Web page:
Record-Breaking Mallard Steams into Town



The growth of Peterborough in the nineteenth century was thanks to the arrival of the railways. It is only fitting then, that Peterborough was part of a record-breaking railway achievement. The East Coast Main Line that runs North to South through the city was the destination of the fastest speed achieved by a steam engine. The Mallard, an A4 class of steam locomotive, regularly travelled the route from London to Edinburgh. On July 3rd 1938 whilst heading south from Grantham towards Peterborough, it travelled faster than anyone could have hoped. It was being driven by the experienced driver Joe Duddington and Tommy Bray the fireman. Amazingly it achieved a top speed of 126mph (203kph). No other steam train has been able to achieve that speed. Tommy Bray was said to be 'grinning from ear to ear' when he arrived in Peterborough. (1) The London and North Eastern Railway (LNER) had planned the event and knew that pushing The Mallard to achieve such high speeds was risky. They had a back up engine waiting in Peterborough North station, which was swapped with The Mallard. The train continued its journey on to London and The Mallard turned back towards Doncaster for some TLC. The Mallard is now part of the collection at the National Railway Museum in York.


Lolham Bridges Rebuilt



Lolham is a tiny hamlet close to Maxey and West Deeping. The few houses that exist sit close to King Street, a Roman road, which runs North to South through Lolham. King Street passes over Maxey Cut, The Welland and a few ditches at this point, which has meant several bridges were needed. Lolham Bridges are grade II* listed structures. There are five bridges in the listing, the earliest of which has the date 1642 on the Western side. An inscription reads: 'These several bridges were built at the general charge of the whole County of Northampton in the year 1652.' (1) However, the inscription might be slightly misleading because a record in Northamptonshire Archives references 'a trial about the responsibility to repair Lolham Bridge in 16668/9' (2). They were later restored in 1712 and 1916 (1), suggesting either flood damage or poor workmanship. Given that people would have been using that route for nearly 2,000 years it is not surprising that there are earlier references to bridges at Lolham. Indeed, one of the earliest references is in 1408 in a writ in which 'a meadow to the west of Lolham Bridge' was valued at 11s 8d (11 shillings and 8 pence) (3). Lolham Bridges are accessible from the north on a one-way road. However, there are no parking places close-by, or footpaths, so accessibility is challenging.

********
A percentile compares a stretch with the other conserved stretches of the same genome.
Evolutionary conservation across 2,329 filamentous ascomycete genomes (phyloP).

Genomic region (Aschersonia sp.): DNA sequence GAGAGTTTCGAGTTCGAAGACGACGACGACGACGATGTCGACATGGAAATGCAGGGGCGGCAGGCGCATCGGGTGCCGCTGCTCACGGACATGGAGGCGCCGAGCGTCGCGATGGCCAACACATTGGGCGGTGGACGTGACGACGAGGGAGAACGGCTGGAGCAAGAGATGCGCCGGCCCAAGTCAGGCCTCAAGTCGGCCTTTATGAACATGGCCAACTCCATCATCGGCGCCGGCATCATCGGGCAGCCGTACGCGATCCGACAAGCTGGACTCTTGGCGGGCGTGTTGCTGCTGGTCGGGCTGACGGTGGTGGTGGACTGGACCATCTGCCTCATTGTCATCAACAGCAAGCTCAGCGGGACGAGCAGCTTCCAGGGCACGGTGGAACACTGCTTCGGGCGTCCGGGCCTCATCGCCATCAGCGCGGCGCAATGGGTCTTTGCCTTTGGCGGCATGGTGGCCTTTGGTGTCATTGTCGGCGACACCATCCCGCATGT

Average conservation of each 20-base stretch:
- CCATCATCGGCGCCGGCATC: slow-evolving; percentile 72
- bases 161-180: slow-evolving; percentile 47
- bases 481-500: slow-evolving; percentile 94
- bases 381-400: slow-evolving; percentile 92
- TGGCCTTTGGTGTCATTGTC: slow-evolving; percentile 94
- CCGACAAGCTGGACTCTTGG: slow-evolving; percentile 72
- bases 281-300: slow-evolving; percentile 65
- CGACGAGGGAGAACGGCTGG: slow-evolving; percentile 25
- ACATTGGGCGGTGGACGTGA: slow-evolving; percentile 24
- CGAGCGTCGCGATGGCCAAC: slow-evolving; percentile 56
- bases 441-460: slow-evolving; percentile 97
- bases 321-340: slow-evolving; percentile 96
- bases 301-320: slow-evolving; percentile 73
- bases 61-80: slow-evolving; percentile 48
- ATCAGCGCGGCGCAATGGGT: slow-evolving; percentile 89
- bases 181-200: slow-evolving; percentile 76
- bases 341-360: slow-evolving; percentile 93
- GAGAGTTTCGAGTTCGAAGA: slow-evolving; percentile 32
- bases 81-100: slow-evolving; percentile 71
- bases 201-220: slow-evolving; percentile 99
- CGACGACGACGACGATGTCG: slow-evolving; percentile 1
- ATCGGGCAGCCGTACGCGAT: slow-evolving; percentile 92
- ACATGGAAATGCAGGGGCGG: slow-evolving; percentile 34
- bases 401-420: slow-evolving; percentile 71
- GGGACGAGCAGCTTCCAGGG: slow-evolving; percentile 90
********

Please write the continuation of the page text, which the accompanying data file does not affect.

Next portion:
(1) Listing number 1365654, (2) Northamptonshire Records Office QSR 1/52 (3) J. L. Kirby, 'Inquisitions Post Mortem, Henry IV, Entries 603-654', in Calendar of Inquisitions Post Mortem: Volume 19, Henry IV (London, 1992), pp. 215-234. British History Online [accessed 26 November 2018]. Photo credit: Stone bridge at Lolham, near Bourne, Lincolnshire cc-by-sa/2.0 - © Rex Needle -